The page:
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- Dean of School of Communications Mark Contreras resigns
- Quinnipiac student robbed at gunpoint in Washington D.C.
- Quinnipiac men’s basketball splits opening MAAC weekend after loss to Rider
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- Pecknold gets 500th win as Quinnipiac men’s ice hockey cruise past Colgate
- Quinnipiac women’s ice hockey captain Melissa Samoskevich drafted No. 2 in NWHL Draft
- The gift of education
Clarke forgot some key points
These are certainly interesting times for the commission investigating 9/11. On March 21st, we saw former Bush administration counterterrorism czar Richard A. Clarke come out on “60 Minutes” and basically say that the Bush administration dropped the ball prior to 9/11. Clarke also served as a top terrorism adviser under President Clinton.
Of course, Clarke has a new book out, and it’s probably pretty tough to sell books if you are fair and balanced by also assessing at least equal blame for 9/11 to the Clinton administration. So, Clarke basically decided to ignore the fact that Bill Clinton was in office for eight years prior to 9/11, while President Bush hadn’t even reached the eight-month plateau.
Clarke’s primary argument is that Bush refused to heed Clinton administration warnings on al Qaeda in the opening months of his presidency and instead chose to focus on Iraq from the start.
There are a few problems with this analysis, however. Number one, Iraq should have been dealt with 12 years ago and every year since, so there’s really nothing alarming about a new president conducting meetings on how best to deal with the threat posed by that country.
Second, Clarke has directly contradicted comments he made in 2002 praising the Bush approach to terrorism. At that time, he said that Clinton officials never even presented a plan to the incoming Bush team to deal with al Qaeda.
“Um, the first point, I think the overall point is, there was no plan on al Qaeda that was passed from the Clinton administration to the Bush administration,” Clarke said in an August 2002 press conference.
When asked whether Bush’s people showed any animosity toward their Clinton terrorism predecessors, Clarke replied, “I think if there was a general animus that clouded their vision, they might not have kept the same guy dealing with terrorism issue. This is the one issue where the National Security Council leadership decided continuity was important and kept the same guy around, the same team in place. That doesn’t sound like animus against uh the previous team to me.”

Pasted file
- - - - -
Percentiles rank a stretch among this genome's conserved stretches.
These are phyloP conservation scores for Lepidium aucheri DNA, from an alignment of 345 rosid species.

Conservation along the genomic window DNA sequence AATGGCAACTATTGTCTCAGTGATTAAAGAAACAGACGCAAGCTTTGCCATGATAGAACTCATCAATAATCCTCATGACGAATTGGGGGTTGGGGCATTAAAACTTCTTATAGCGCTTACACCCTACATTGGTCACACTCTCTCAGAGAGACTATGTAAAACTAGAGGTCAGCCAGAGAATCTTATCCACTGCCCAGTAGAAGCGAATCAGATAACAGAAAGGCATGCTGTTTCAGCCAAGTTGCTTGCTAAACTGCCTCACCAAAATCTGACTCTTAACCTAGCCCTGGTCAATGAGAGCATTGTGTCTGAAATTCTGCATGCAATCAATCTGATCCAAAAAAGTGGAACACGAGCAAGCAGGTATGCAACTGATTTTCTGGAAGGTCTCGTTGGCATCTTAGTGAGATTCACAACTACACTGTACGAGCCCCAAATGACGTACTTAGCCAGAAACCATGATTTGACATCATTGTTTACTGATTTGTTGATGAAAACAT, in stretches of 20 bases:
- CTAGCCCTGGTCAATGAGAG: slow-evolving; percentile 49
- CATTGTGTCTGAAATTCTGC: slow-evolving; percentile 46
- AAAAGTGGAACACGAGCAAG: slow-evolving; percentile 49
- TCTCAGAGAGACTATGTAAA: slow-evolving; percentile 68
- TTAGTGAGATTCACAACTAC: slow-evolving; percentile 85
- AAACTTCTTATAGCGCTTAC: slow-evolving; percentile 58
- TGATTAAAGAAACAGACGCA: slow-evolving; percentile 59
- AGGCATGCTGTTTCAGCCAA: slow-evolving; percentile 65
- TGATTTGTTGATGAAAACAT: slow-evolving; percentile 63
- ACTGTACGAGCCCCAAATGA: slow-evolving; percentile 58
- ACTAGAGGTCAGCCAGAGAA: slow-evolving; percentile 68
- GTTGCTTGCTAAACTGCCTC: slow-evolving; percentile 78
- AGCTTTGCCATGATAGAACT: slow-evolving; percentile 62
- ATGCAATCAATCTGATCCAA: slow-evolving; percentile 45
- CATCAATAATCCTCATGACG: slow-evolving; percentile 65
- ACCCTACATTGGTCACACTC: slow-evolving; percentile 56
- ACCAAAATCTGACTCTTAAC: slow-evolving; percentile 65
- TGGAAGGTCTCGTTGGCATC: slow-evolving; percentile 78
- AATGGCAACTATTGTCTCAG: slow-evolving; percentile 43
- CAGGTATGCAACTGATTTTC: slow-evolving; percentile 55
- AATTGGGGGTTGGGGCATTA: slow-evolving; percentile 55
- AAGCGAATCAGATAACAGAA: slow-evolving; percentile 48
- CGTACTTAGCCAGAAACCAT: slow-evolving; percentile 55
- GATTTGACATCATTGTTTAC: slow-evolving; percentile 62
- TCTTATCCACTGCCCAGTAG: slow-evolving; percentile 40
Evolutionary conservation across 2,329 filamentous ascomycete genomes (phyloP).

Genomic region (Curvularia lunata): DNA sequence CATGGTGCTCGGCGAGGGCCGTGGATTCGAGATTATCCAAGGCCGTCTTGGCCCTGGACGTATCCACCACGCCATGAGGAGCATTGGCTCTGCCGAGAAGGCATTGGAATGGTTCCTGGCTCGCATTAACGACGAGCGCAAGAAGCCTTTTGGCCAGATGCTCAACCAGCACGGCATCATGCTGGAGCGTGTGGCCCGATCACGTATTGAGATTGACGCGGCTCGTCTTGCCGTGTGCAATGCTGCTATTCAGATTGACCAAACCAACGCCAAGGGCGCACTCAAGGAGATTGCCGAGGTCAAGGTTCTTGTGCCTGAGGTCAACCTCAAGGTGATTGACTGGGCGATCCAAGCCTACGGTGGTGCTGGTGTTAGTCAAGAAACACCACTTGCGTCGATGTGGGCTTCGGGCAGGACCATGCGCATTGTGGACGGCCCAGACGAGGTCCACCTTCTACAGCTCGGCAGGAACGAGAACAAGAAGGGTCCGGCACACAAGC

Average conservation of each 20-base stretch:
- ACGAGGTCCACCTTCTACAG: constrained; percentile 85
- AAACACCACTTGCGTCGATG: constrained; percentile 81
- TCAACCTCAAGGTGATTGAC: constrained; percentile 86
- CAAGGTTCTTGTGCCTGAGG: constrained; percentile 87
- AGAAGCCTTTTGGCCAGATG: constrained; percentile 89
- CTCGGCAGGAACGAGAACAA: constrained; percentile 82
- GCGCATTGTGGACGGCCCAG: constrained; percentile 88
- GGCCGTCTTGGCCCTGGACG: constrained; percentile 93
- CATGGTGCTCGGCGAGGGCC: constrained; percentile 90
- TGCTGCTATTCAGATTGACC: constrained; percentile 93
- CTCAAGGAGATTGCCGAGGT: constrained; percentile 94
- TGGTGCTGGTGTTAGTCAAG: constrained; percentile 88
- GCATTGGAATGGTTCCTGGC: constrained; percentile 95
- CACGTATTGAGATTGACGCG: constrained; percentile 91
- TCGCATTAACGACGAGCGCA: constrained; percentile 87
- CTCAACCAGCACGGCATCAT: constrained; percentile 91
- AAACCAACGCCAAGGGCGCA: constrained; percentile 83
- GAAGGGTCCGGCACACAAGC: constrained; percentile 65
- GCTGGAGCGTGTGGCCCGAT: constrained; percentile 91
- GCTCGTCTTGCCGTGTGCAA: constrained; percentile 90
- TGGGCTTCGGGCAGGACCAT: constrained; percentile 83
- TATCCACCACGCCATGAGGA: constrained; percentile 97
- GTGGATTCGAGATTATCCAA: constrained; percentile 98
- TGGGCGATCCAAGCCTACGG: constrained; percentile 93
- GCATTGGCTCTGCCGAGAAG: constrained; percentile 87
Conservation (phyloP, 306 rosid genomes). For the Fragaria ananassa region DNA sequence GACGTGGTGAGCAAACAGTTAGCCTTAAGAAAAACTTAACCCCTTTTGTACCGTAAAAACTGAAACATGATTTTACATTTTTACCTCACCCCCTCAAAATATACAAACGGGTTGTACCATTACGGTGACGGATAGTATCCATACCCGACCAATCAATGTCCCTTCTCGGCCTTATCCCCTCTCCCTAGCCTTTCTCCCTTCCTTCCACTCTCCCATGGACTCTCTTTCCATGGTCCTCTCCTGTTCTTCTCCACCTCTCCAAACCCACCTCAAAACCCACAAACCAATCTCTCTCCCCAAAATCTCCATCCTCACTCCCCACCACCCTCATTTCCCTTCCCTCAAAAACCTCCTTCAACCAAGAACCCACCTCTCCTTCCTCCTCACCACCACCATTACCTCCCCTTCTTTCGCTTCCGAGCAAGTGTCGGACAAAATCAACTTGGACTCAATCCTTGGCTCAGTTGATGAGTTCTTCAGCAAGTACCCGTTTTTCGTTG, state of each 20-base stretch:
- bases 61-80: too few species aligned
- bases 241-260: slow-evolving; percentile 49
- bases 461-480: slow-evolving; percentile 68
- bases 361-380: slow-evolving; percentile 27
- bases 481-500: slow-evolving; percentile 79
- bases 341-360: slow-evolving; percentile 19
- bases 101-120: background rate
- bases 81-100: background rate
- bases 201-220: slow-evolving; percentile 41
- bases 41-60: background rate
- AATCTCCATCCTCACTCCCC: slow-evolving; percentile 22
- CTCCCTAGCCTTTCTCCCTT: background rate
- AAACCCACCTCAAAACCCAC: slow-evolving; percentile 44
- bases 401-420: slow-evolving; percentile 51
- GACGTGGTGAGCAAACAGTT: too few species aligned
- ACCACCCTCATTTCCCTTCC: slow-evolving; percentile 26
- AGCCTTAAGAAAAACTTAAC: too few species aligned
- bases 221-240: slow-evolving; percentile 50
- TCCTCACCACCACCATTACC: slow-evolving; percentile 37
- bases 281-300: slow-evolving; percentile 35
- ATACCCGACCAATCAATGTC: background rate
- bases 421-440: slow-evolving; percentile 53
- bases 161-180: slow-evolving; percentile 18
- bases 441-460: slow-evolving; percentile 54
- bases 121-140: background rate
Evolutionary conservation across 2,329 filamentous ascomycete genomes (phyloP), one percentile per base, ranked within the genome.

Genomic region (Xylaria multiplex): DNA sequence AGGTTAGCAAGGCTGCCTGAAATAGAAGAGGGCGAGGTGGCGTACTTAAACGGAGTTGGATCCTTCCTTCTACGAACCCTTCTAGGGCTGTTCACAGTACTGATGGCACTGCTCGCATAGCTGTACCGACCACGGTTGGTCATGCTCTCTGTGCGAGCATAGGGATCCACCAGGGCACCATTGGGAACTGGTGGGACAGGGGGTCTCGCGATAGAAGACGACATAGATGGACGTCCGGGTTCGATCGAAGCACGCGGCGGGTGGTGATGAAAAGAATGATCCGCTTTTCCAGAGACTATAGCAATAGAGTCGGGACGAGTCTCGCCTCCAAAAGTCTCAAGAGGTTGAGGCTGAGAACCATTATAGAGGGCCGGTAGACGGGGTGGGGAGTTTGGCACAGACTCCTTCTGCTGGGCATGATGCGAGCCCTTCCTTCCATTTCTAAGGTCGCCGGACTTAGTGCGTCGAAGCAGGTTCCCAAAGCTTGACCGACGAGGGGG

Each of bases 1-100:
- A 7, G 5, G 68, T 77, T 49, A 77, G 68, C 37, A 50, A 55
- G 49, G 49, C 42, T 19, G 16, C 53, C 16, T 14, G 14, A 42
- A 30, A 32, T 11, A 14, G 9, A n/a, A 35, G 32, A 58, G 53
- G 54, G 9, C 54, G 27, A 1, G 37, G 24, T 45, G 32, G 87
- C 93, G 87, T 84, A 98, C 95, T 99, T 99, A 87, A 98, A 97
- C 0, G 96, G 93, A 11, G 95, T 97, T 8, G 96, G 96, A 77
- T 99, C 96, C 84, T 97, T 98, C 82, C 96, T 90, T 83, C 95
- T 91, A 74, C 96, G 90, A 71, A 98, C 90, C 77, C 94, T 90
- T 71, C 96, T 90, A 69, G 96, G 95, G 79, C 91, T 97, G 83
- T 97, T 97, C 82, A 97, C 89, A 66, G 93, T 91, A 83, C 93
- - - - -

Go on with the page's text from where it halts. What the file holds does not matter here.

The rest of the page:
Clarke also said that in 2001, the Bush team not only continued the Clinton polices but developed a speedy plan “that called for the rapid elimination of al Qaeda.”
On “60 Minutes,” he said, “(Bush) ignored terrorism for months when maybe we could have done something to stop 9/11. Maybe. We’ll never know.”
In review, the Clarke of 2002 said that there was no al Qaeda plan presented by the Clinton people to the Bush people, the Bush team showed no animosity toward the former administration’s foreign policy, and Bush’s advisers were planning to step up pressure on al Qaeda. The Clarke of 2004 has blatantly flip-flopped on all three points. Clarke must have consulted John Kerry on the importance of consistency.
Third, what exactly did President Clinton do in eight years to slow the growth of al Qaeda and terrorism in general? After the World Trade Center was bombed in 1993, embassies were attacked in 1998, and the U.S.S. Cole was bombed in 2000, Clinton responded by launching cruise missiles at empty Afghan tents and mistakenly bombing a Sudanese pill factory. With responses like that, al Qaeda must have been scurrying for cover. On the contrary, they continued to strengthen during the 1990’s.
It’s no surprise that two weeks after 9/11, President Bush told Newsweek about his approach to terrorism, “When I take action, I’m not going to fire a 2 million dollar missile at a 10 dollar empty tent and hit a camel in the butt. It’s going to be decisive.”
However, the main point is that Clarke almost totally avoided Clinton’s putrid record on terrorism and instead put the overwhelming majority of 9/11 blame on Bush. While Bush didn’t exactly earn high marks on terrorism in his first eight months, it’s ridiculous to basically heap all of the blame on him.
There’s the issue of Clarke selling books now. There’s also the fact that he was demoted from chief terrorism coordinator by National Security Adviser Condoleezza Rice. He ultimately resigned in January 2003, likely not a happy man and leaving with a bone to pick.
Clarke has picked it now, but his contradictions make him look like a fool. His are the very one-sided, partisan-sounding comments that have no place on either side at the 9/11 commission. Blame for not doing more to prevent the tragedy rests with both the Bush and Clinton administrations, to differing degrees, and it’s useless to try to pin the blame on one person. Clarke and his sheep of followers should wise up.